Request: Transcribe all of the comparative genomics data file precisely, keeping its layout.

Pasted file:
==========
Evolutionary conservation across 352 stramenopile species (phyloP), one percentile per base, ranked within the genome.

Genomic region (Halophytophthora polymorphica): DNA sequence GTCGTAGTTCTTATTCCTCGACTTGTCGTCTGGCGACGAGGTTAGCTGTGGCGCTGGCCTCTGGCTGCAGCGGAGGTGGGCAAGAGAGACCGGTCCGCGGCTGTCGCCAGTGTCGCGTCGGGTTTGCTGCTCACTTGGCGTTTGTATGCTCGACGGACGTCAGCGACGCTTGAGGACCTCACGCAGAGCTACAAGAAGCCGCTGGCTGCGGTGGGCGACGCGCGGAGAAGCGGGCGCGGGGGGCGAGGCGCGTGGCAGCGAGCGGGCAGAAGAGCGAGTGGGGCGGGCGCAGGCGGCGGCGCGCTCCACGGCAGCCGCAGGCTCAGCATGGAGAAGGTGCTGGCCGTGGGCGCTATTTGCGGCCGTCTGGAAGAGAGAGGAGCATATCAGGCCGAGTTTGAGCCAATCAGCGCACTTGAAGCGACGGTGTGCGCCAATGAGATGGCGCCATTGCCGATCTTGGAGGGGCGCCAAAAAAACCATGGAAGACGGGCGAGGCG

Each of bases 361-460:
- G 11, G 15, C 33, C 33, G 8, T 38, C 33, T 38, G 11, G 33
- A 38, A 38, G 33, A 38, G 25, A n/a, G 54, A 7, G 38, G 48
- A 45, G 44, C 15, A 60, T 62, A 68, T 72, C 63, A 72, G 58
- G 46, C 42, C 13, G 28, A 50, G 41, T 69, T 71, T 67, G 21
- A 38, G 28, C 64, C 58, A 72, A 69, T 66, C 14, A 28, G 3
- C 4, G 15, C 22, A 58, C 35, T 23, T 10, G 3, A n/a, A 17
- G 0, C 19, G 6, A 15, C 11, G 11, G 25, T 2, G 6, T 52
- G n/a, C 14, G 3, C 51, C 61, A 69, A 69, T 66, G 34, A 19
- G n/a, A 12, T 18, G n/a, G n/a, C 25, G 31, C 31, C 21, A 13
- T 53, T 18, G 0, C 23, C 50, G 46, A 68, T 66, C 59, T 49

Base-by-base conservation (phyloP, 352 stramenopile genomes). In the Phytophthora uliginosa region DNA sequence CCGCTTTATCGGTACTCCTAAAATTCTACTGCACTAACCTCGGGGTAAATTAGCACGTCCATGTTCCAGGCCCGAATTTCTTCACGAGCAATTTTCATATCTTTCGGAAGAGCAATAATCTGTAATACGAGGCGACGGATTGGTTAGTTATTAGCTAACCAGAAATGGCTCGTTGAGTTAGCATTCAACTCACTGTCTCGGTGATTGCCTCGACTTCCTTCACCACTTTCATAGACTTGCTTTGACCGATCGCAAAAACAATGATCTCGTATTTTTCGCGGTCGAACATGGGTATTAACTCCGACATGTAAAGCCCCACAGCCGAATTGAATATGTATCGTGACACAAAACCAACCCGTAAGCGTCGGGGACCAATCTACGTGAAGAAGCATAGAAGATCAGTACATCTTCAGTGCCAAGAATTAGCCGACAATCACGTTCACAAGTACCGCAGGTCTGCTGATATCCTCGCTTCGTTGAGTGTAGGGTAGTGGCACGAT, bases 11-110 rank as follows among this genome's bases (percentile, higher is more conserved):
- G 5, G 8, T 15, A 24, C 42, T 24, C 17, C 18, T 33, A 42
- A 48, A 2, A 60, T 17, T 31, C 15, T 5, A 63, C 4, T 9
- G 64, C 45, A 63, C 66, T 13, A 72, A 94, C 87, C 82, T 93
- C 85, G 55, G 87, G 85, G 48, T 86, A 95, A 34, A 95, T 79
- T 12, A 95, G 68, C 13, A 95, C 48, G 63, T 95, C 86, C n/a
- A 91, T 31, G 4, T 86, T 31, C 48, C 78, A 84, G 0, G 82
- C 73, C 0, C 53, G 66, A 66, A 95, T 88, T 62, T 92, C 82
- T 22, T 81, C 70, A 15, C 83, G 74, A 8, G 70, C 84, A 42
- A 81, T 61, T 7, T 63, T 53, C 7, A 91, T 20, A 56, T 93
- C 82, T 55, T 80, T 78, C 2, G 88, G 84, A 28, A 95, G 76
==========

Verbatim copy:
Evolutionary conservation across 352 stramenopile species (phyloP), one percentile per base, ranked within the genome.

Genomic region (Halophytophthora polymorphica): DNA sequence GTCGTAGTTCTTATTCCTCGACTTGTCGTCTGGCGACGAGGTTAGCTGTGGCGCTGGCCTCTGGCTGCAGCGGAGGTGGGCAAGAGAGACCGGTCCGCGGCTGTCGCCAGTGTCGCGTCGGGTTTGCTGCTCACTTGGCGTTTGTATGCTCGACGGACGTCAGCGACGCTTGAGGACCTCACGCAGAGCTACAAGAAGCCGCTGGCTGCGGTGGGCGACGCGCGGAGAAGCGGGCGCGGGGGGCGAGGCGCGTGGCAGCGAGCGGGCAGAAGAGCGAGTGGGGCGGGCGCAGGCGGCGGCGCGCTCCACGGCAGCCGCAGGCTCAGCATGGAGAAGGTGCTGGCCGTGGGCGCTATTTGCGGCCGTCTGGAAGAGAGAGGAGCATATCAGGCCGAGTTTGAGCCAATCAGCGCACTTGAAGCGACGGTGTGCGCCAATGAGATGGCGCCATTGCCGATCTTGGAGGGGCGCCAAAAAAACCATGGAAGACGGGCGAGGCG

Each of bases 361-460:
- G 11, G 15, C 33, C 33, G 8, T 38, C 33, T 38, G 11, G 33
- A 38, A 38, G 33, A 38, G 25, A n/a, G 54, A 7, G 38, G 48
- A 45, G 44, C 15, A 60, T 62, A 68, T 72, C 63, A 72, G 58
- G 46, C 42, C 13, G 28, A 50, G 41, T 69, T 71, T 67, G 21
- A 38, G 28, C 64, C 58, A 72, A 69, T 66, C 14, A 28, G 3
- C 4, G 15, C 22, A 58, C 35, T 23, T 10, G 3, A n/a, A 17
- G 0, C 19, G 6, A 15, C 11, G 11, G 25, T 2, G 6, T 52
- G n/a, C 14, G 3, C 51, C 61, A 69, A 69, T 66, G 34, A 19
- G n/a, A 12, T 18, G n/a, G n/a, C 25, G 31, C 31, C 21, A 13
- T 53, T 18, G 0, C 23, C 50, G 46, A 68, T 66, C 59, T 49

Base-by-base conservation (phyloP, 352 stramenopile genomes). In the Phytophthora uliginosa region DNA sequence CCGCTTTATCGGTACTCCTAAAATTCTACTGCACTAACCTCGGGGTAAATTAGCACGTCCATGTTCCAGGCCCGAATTTCTTCACGAGCAATTTTCATATCTTTCGGAAGAGCAATAATCTGTAATACGAGGCGACGGATTGGTTAGTTATTAGCTAACCAGAAATGGCTCGTTGAGTTAGCATTCAACTCACTGTCTCGGTGATTGCCTCGACTTCCTTCACCACTTTCATAGACTTGCTTTGACCGATCGCAAAAACAATGATCTCGTATTTTTCGCGGTCGAACATGGGTATTAACTCCGACATGTAAAGCCCCACAGCCGAATTGAATATGTATCGTGACACAAAACCAACCCGTAAGCGTCGGGGACCAATCTACGTGAAGAAGCATAGAAGATCAGTACATCTTCAGTGCCAAGAATTAGCCGACAATCACGTTCACAAGTACCGCAGGTCTGCTGATATCCTCGCTTCGTTGAGTGTAGGGTAGTGGCACGAT, bases 11-110 rank as follows among this genome's bases (percentile, higher is more conserved):
- G 5, G 8, T 15, A 24, C 42, T 24, C 17, C 18, T 33, A 42
- A 48, A 2, A 60, T 17, T 31, C 15, T 5, A 63, C 4, T 9
- G 64, C 45, A 63, C 66, T 13, A 72, A 94, C 87, C 82, T 93
- C 85, G 55, G 87, G 85, G 48, T 86, A 95, A 34, A 95, T 79
- T 12, A 95, G 68, C 13, A 95, C 48, G 63, T 95, C 86, C n/a
- A 91, T 31, G 4, T 86, T 31, C 48, C 78, A 84, G 0, G 82
- C 73, C 0, C 53, G 66, A 66, A 95, T 88, T 62, T 92, C 82
- T 22, T 81, C 70, A 15, C 83, G 74, A 8, G 70, C 84, A 42
- A 81, T 61, T 7, T 63, T 53, C 7, A 91, T 20, A 56, T 93
- C 82, T 55, T 80, T 78, C 2, G 88, G 84, A 28, A 95, G 76